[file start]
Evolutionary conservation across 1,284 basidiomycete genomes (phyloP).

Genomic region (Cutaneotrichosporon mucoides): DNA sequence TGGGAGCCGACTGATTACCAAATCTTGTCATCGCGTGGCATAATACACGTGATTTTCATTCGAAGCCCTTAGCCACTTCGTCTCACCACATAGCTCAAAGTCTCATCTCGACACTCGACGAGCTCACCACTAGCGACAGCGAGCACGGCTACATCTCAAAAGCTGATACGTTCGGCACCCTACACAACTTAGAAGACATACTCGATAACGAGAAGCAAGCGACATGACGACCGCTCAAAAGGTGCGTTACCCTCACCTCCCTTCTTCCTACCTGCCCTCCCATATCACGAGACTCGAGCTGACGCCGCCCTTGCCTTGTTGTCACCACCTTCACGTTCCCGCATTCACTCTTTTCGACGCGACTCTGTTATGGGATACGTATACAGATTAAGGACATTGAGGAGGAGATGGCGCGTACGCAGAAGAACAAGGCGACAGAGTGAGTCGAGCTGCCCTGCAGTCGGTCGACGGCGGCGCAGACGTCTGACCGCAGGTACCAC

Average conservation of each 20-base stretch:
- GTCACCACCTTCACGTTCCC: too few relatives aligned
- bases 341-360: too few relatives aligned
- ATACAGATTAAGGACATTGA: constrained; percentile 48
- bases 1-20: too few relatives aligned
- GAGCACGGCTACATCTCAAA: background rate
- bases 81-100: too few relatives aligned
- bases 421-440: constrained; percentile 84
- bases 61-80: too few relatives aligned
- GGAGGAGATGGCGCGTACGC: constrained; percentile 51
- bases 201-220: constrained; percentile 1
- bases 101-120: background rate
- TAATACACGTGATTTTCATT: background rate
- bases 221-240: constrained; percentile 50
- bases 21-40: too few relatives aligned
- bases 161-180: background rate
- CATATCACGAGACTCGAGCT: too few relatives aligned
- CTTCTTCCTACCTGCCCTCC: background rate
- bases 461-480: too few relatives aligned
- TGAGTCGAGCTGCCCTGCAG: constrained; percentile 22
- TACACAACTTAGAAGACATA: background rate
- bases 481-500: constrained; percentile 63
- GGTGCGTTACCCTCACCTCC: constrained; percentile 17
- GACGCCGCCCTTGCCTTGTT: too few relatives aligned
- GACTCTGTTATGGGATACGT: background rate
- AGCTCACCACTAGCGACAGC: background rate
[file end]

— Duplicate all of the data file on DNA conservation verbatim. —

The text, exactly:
Evolutionary conservation across 1,284 basidiomycete genomes (phyloP).

Genomic region (Cutaneotrichosporon mucoides): DNA sequence TGGGAGCCGACTGATTACCAAATCTTGTCATCGCGTGGCATAATACACGTGATTTTCATTCGAAGCCCTTAGCCACTTCGTCTCACCACATAGCTCAAAGTCTCATCTCGACACTCGACGAGCTCACCACTAGCGACAGCGAGCACGGCTACATCTCAAAAGCTGATACGTTCGGCACCCTACACAACTTAGAAGACATACTCGATAACGAGAAGCAAGCGACATGACGACCGCTCAAAAGGTGCGTTACCCTCACCTCCCTTCTTCCTACCTGCCCTCCCATATCACGAGACTCGAGCTGACGCCGCCCTTGCCTTGTTGTCACCACCTTCACGTTCCCGCATTCACTCTTTTCGACGCGACTCTGTTATGGGATACGTATACAGATTAAGGACATTGAGGAGGAGATGGCGCGTACGCAGAAGAACAAGGCGACAGAGTGAGTCGAGCTGCCCTGCAGTCGGTCGACGGCGGCGCAGACGTCTGACCGCAGGTACCAC

Average conservation of each 20-base stretch:
- GTCACCACCTTCACGTTCCC: too few relatives aligned
- bases 341-360: too few relatives aligned
- ATACAGATTAAGGACATTGA: constrained; percentile 48
- bases 1-20: too few relatives aligned
- GAGCACGGCTACATCTCAAA: background rate
- bases 81-100: too few relatives aligned
- bases 421-440: constrained; percentile 84
- bases 61-80: too few relatives aligned
- GGAGGAGATGGCGCGTACGC: constrained; percentile 51
- bases 201-220: constrained; percentile 1
- bases 101-120: background rate
- TAATACACGTGATTTTCATT: background rate
- bases 221-240: constrained; percentile 50
- bases 21-40: too few relatives aligned
- bases 161-180: background rate
- CATATCACGAGACTCGAGCT: too few relatives aligned
- CTTCTTCCTACCTGCCCTCC: background rate
- bases 461-480: too few relatives aligned
- TGAGTCGAGCTGCCCTGCAG: constrained; percentile 22
- TACACAACTTAGAAGACATA: background rate
- bases 481-500: constrained; percentile 63
- GGTGCGTTACCCTCACCTCC: constrained; percentile 17
- GACGCCGCCCTTGCCTTGTT: too few relatives aligned
- GACTCTGTTATGGGATACGT: background rate
- AGCTCACCACTAGCGACAGC: background rate